CS Student Learning Outcomes

Part I: Goals for all HMC students’ computer science education

  1. All HMC students will demonstrate the skill of designing, implementing, documenting and testing their own programs and algorithms in order to complete computational tasks. 

All HMC Students should be able to: 

  • Decompose problems into subproblems, create solutions from subproblems and compose solutions to solve composite problems.
  • Design, implement and execute algorithms in a programming language.
  • Write clear, appropriate and concise documentation for their programs.
  • Test software for correctness. 
  1. All HMC students will appreciate the breadth of computer science as a field of study, as well as the breadth of CS’s connections to other fields.

All HMC Students should be able to: 

  • Describe relationships between computer science and at least three distinct non-CS fields. 
  • Articulate some of the big questions, answers and ideas of computer science, e.g., (un)computability, models of computation and execution efficiency.
  • Explain the relationships among a number of major sub-disciplines within computer science.
  1. All HMC students will be able to apply and further develop their computational skills outside the classroom.

All HMC Students should be able to: 

  • Apply computational skills to explore problems of personal or professional interest.
  • Perform experiments using computational tools, including specifying a hypothesis, gathering and analyzing data, and clearly presenting results.
  • Adapt and extend their computational skills to new contexts as needed in their post-HMC path (e.g., using a different editor/IDE, finding and using appropriate code libraries, learning a new programming language or computational workflow).                                                                

Part II: Goals for the computer science major at HMC

  1. All CS majors will demonstrate competencies drawn from the core of the discipline of computer science. In addition, students will be comfortable and competent with a variety of computing paradigms, platforms, and environments.

All HMC CS Majors should be able to: 

  • Design an algorithm to solve a problem and reason about properties such as correctness, case-completeness and time complexity.
  • Starting from an informal, English language description of a problem, give a fully formal computational description of it and prove something about the behavior of the system.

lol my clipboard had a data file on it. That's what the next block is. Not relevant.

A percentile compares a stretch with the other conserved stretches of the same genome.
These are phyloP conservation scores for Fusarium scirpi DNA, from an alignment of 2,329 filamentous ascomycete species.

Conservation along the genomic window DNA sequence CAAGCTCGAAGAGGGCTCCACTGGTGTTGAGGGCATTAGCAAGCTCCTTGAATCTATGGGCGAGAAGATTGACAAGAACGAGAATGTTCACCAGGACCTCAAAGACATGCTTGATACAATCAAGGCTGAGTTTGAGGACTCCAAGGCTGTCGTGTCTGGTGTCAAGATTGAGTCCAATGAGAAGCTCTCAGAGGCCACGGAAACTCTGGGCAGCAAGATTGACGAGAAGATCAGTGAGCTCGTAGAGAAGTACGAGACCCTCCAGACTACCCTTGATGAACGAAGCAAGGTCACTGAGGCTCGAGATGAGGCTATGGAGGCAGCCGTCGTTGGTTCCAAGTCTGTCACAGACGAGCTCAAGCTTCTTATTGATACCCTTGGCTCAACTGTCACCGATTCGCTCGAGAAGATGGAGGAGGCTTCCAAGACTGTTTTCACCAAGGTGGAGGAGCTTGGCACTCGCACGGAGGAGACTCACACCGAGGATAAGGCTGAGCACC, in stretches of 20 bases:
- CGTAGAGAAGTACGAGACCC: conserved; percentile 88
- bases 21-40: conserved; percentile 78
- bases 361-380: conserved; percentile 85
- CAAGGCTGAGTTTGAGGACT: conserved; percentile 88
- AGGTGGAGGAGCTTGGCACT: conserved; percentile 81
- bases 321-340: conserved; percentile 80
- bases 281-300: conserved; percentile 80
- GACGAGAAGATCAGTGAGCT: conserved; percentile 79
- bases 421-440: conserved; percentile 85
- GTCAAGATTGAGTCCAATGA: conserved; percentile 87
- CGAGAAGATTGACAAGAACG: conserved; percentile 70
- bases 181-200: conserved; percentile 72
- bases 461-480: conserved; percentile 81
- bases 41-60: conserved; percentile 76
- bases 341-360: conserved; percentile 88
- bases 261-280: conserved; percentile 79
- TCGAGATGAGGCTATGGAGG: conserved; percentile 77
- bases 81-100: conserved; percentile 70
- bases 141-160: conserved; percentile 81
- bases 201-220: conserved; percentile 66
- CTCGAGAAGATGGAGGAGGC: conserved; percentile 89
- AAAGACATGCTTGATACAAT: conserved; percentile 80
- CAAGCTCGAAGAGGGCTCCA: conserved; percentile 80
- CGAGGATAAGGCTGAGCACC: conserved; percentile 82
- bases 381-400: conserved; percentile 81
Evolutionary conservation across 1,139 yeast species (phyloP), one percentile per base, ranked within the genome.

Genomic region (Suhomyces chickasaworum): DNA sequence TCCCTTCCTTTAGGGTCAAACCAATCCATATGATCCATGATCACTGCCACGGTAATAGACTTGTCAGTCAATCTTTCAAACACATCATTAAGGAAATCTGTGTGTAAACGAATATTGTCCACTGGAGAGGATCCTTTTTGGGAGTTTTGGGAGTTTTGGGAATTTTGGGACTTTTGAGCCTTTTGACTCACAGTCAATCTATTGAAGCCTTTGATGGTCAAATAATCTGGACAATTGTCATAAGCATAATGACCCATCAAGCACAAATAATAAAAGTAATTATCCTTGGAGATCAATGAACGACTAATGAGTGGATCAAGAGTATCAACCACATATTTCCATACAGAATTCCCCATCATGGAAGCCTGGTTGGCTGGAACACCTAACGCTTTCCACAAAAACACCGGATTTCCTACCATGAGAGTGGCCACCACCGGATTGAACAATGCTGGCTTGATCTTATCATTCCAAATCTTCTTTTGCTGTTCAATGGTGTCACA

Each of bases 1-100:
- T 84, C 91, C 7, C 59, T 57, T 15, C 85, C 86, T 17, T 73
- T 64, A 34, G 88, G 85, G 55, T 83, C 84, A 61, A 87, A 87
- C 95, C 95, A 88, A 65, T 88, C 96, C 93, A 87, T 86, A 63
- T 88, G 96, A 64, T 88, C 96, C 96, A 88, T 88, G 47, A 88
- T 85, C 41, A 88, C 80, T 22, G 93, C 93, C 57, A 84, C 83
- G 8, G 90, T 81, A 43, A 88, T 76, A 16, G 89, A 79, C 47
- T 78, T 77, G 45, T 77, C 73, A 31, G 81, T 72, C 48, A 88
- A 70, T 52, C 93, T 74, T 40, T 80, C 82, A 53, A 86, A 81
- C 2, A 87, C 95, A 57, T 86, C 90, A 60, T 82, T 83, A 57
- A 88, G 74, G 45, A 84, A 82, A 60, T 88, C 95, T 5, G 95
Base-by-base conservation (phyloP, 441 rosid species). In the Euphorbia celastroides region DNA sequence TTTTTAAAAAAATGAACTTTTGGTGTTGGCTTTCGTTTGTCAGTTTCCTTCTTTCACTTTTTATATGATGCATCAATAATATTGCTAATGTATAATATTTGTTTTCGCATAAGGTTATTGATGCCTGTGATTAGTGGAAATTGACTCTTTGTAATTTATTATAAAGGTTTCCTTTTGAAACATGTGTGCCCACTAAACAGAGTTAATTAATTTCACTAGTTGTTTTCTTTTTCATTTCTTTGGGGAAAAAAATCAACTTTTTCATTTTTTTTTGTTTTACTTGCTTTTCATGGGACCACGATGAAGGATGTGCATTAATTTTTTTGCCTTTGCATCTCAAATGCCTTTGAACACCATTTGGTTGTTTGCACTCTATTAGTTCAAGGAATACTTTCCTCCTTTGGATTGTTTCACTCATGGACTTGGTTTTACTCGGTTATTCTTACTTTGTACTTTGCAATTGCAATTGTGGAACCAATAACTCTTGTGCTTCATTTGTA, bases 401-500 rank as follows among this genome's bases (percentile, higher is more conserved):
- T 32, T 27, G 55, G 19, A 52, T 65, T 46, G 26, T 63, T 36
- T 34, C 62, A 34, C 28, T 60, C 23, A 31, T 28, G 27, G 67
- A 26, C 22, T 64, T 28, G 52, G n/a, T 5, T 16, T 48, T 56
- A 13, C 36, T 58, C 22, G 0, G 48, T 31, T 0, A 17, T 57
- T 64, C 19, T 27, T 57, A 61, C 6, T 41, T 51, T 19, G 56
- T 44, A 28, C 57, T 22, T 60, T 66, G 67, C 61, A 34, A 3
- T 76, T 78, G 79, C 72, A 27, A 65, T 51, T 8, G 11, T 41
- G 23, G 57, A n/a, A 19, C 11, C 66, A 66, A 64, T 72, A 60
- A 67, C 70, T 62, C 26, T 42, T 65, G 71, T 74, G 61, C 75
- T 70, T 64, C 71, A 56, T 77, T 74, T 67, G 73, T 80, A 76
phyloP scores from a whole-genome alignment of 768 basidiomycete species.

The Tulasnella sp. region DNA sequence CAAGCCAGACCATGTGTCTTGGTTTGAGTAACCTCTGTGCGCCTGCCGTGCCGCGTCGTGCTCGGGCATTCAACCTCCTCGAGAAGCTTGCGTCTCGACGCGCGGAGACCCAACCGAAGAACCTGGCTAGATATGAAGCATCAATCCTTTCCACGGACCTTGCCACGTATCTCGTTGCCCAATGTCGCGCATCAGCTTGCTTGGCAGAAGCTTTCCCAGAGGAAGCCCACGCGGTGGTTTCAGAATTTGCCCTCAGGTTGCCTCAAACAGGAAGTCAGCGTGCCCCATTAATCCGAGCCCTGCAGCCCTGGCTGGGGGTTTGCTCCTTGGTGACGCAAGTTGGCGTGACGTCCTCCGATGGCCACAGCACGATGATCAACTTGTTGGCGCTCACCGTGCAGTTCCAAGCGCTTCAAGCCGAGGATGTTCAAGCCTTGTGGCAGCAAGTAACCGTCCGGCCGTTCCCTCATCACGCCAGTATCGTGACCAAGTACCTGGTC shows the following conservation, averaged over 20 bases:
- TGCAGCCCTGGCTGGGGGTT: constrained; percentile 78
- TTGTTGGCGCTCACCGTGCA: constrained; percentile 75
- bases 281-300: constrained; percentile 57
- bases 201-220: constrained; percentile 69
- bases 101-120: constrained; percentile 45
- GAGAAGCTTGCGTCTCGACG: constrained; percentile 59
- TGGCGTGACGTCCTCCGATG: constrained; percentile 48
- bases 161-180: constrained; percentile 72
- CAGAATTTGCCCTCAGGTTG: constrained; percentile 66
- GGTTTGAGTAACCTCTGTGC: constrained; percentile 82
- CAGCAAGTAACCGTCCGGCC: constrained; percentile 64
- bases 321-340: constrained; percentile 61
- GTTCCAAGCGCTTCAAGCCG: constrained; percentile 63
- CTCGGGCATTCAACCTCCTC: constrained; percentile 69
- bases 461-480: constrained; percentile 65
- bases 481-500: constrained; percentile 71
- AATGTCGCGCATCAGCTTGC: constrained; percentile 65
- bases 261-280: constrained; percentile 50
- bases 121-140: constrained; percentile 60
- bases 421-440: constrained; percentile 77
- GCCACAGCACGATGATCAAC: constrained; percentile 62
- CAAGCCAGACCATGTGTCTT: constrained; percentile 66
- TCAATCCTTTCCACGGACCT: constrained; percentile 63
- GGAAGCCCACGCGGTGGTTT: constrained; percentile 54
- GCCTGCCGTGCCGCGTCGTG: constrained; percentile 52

• Describe the high-level behaviors that occur in the execution of a computer program, recognizing the layers of abstraction involved, including those facets of the system not fully understood. 
  • Apply computational foundations to a variety of advanced CS topics.
    • Demonstrate facility with the hardware, software and computing paradigms commonplace in academic and professional workplaces.  This includes designing and writing substantial code corpora in many different general-purpose languages (e.g., C++, Python, Java, Haskell, C, assembly) as well as special-purpose/domain-specific languages.
    • Succeed at first-rate graduate schools in CS and related disciplines; and/or at companies, labs and other institutions with leadership roles in the field of computing.
  1. All CS majors will be able to apply computational and social skills to real-world problems. 

All HMC CS Majors will be able to: 

  • Purposefully and positively engage with project stakeholders outside the HMC community.
  • Identify strategies for solving an open-ended problem that are ethical, feasible, and add value, and which are based on pertinent background research and appropriate design.
  • Deliver professional work products, including designs, models, software prototypes/products and documentation.
  • Attend to relevant project trade-offs along dimensions such as performance, usability, robustness, security and durability. 
  • Understand, influence, and adapt to non-computational constraints and opportunities that accompany a computational project, including ethical considerations and possible impacts on society. Students will defend their decisions to peers and colleagues.
  1. All CS majors will have professional skills in writing, visual and oral presentations, both in academic coursework and in open-ended clinical practice.

All HMC CS Majors will be able to: 

  • Verbally present to  professional and lay audiences about a computational challenge, their approach to addressing it and their results.
  • Demonstrate team-interaction skills on an open-ended computational project satisfying both internal and external stakeholders.
  • Write about computational systems and principles, using language suitable for technical and nontechnical audiences as appropriate.
  • Explain the appropriateness of alternative computational-system designs with respect to the social context in which the system would be used.

The CS department revised these goals and outcomes in May of 2021. To create these revisions, we read and researched many other schools’ SLOs.  Many of these SLOs have been inspired by and borrow from those. Particular borrowing – and outright homage – comes from Harvard’s “plain-language” SLOs.